Trent Dilfer, who won a Super Bowl with Lewis: "He was the best defensive player on the field every game he played in. Off the field he was the best. He had this unique ability to resonate with every single person in the locker room. And that's hard to do. In the NFL, unfortunately, sometimes the guy who is most productive has the loudest voice and that messaging is wrong. Well, that's not the case with Ray. He is the most productive player but his messaging within the locker room is always right. There's an intensity to him. That intensity is authentic. It's genuine and it's always directed at making the football organization better. ... When I say he's the best, really in my experience in the National Football League, I've never seen a person better than him at those three layers: preparation, leadership and play."

Mark Schlereth, a three-time Super Bowl champion: "I know he has lost a step. I know he's not the player that he once was. I still look at him as a great player and emotional leader, and all the different things that he brings to an organization. ... There's just something about Ray Lewis. You expect Sundays to see 52 out there - pregame, getting everybody going. Then during the course of the game just flying around making plays. I was actually shocked to hear this announcement."

Jason Taylor, a former NFL defensive player of the year: "It's always shocking when a great player leaves the game. Unfortunately, it happens to everybody. We understand that. It is a tough emotional time. The timing of it is interesting. He will provide an emotional boost for the team. He's not completely healthy, but he is still Ray Lewis. He is still going to bring energy. He's still going to bring leadership. He's going to bring passion. That place will be electric on Sunday."

Tom Jackson, former NFL linebacker: "One of the top five guys, maybe, to play the position. ... When you look at his career, what he was able to accomplish over the years, the longevity, the excellence, you start doing a shell game with those top five guys to play the game, Ray Lewis is somewhere in there. ... As a player, his skill set was outstanding, but emotionally, in terms of inspiring guys around him to be a better player in your own right, I think there is no one who has ever been better at that than Ray Lewis."

Why is Lewis rated so low?

June, 26, 2009
6/26/09
12:30
PM ET

Posted by ESPN.com's James Walker

Lewis
Ray Lewis of the Baltimore Ravens will go down as arguably the greatest defensive player of his generation. But according to ESPN.com's player rankings Friday, he's only the ninth best player of this decade.

Something is missing here.

Lewis dominated throughout the past nine seasons. He won a Super Bowl in 2000 in additional to seven Pro Bowl appearances that spanned from the 2000 season to just last February.

Michael Strahan (four Pro Bowls since 2000) is a great player but doesn't have Lewis' credentials overall or in the past decade. Neither does Jason Taylor, who did next to nothing last year and never won a Super Bowl. Champ Bailey meanwhile has played the full 16 games just once since 2005 and also never won a championship.

Overall, Lewis has been a consistently great player from the beginning to the end of the decade. That should have put Lewis in the top 3-5 players with more elite company such as quarterbacks Tom Brady and Peyton Manning, instead of barely cracking the top 10.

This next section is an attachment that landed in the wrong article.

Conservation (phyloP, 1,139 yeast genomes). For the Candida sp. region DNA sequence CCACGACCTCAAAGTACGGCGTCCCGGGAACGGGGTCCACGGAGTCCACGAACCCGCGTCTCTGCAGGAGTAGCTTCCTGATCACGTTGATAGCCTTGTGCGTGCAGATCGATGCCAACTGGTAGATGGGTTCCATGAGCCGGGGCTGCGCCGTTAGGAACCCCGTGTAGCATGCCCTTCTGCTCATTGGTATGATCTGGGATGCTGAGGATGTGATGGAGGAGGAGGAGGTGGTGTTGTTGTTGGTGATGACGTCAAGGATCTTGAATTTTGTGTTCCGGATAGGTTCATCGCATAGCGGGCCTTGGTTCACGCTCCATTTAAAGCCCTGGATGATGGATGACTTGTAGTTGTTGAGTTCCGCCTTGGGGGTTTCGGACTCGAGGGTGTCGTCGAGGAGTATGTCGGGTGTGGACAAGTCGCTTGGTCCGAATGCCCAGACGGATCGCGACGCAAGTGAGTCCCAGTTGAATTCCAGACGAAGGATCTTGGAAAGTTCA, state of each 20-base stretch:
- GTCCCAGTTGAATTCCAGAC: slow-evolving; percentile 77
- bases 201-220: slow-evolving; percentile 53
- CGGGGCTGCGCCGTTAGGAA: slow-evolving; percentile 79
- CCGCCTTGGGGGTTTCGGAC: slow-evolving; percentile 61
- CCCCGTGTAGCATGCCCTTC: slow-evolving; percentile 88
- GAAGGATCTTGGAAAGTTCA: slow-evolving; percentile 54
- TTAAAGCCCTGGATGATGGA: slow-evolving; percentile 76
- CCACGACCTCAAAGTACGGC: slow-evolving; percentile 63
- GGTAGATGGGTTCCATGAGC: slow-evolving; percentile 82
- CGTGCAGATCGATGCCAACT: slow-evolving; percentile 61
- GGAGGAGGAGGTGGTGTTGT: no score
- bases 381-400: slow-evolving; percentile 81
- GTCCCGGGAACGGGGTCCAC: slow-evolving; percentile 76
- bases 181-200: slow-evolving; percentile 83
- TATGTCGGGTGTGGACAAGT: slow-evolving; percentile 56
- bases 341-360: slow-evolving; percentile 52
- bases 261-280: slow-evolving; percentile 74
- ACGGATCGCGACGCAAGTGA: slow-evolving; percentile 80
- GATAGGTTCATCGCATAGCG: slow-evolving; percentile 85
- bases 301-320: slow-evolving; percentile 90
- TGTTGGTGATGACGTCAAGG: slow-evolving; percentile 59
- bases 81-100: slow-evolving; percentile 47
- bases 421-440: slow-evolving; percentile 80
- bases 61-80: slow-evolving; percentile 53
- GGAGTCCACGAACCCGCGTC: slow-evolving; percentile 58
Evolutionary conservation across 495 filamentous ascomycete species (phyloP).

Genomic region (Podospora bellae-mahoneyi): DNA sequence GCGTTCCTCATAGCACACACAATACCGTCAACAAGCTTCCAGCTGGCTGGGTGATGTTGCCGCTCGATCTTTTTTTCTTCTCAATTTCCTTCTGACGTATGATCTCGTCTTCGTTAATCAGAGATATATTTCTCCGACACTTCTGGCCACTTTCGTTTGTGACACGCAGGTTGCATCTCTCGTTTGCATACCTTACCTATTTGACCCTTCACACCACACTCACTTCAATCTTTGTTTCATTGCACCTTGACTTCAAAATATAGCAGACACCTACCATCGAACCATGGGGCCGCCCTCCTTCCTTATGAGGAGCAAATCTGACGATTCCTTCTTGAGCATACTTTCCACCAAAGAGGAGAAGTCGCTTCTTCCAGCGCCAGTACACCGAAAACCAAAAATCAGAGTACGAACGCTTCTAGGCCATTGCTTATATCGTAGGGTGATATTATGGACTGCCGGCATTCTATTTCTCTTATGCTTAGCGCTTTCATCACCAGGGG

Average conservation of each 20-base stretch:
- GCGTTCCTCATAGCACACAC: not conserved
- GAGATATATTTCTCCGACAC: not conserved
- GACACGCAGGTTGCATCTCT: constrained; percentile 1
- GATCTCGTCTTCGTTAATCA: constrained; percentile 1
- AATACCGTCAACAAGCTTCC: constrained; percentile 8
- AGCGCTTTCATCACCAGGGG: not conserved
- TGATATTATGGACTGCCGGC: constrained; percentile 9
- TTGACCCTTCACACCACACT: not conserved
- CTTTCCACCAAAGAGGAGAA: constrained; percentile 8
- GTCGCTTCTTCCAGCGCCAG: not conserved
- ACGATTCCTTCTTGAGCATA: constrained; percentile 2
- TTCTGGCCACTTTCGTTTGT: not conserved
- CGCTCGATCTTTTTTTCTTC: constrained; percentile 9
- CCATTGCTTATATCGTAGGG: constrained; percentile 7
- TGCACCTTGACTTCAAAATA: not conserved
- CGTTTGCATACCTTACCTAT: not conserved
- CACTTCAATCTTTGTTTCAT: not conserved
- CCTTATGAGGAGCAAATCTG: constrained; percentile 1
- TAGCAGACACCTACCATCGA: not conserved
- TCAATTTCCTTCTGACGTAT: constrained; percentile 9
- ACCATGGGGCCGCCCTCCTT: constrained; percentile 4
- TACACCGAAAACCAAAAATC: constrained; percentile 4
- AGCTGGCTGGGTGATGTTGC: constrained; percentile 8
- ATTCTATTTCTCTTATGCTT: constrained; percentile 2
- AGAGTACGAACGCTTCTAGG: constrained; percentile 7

Posted by ESPN.com's James Walker
The Cowboys' Zach Thomas, who spent 12 seasons with the Dolphins, was voted the smartest defensive player in a poll of 31 NFL coaches.Baltimore Ravens middle linebacker Ray Lewis was voted the second smartest defensive player in a ESPN poll of 31 NFL coaches.
James Lang/US Presswire Kevin Terrell/Getty Images

It's no surprise that a pair of middle linebackers topped ESPN.com's survey of NFL head coaches for smartest defensive player. With six votes, Zach Thomas of the Dallas Cowboys edged the Baltimore Ravens' Ray Lewis (four votes).

Middle linebackers are often the quarterbacks of a defense. They usually take care of the play-calling responsibilities and are required to know the assignments of teammates. Add in exceptional instincts, ability and countless hours of film study and there's the rare mix you get with Thomas and Lewis.

Three safeties -- Ed Reed, John Lynch and Corey Chavous -- also were in the top five. That position is the last line of defense and usually reserved for some of the smartest players on the team as well.

In addition, there were five votes for defensive linemen and one for a cornerback. Those positions normally rely on beating your opponent with brute strength for linemen, or tremendous athleticism as a cornerback. But the players at those positions on this list are extremely savvy and bring the complete package.

Thirty of 32 NFL head coaches answered the question. Here are the results:


PlaceNamePositionTeamVotes
1.Zach ThomasLBDallas Cowboys6
2.Ray LewisLBBaltimore Ravens4
3. (tie)John LynchSDenver Broncos3
3. (tie)
Ed Reed
S
Baltimore Ravens
3
5. (tie)
Corey Chavous
S
St. Louis Rams
2
5. (tie)
Warren Sapp
DT
Retired
2
5. (tie)
Michael Strahan
DE
Retired
2
8. (tie)
Ronde Barber
CB
Tampa Bay Buccaneers
1
8. (tie)
Derrick BrooksLB
Tampa Bay Buccanners
1
8. (tie)
Nick GreisenLB
Baltimore Ravens
1
8. (tie)
Rodney Harrison
S
New England Patriots
1
8. (tie)
Antonio Pierce
LB
New York Giants
1
8. (tie)
Brian Russell
S
Seattle Seahawks1
8. (tie)
Jason TaylorDE
Miami Dolphins
1
8. (tie)
Mike Vrabel
LB
New England Patriots
1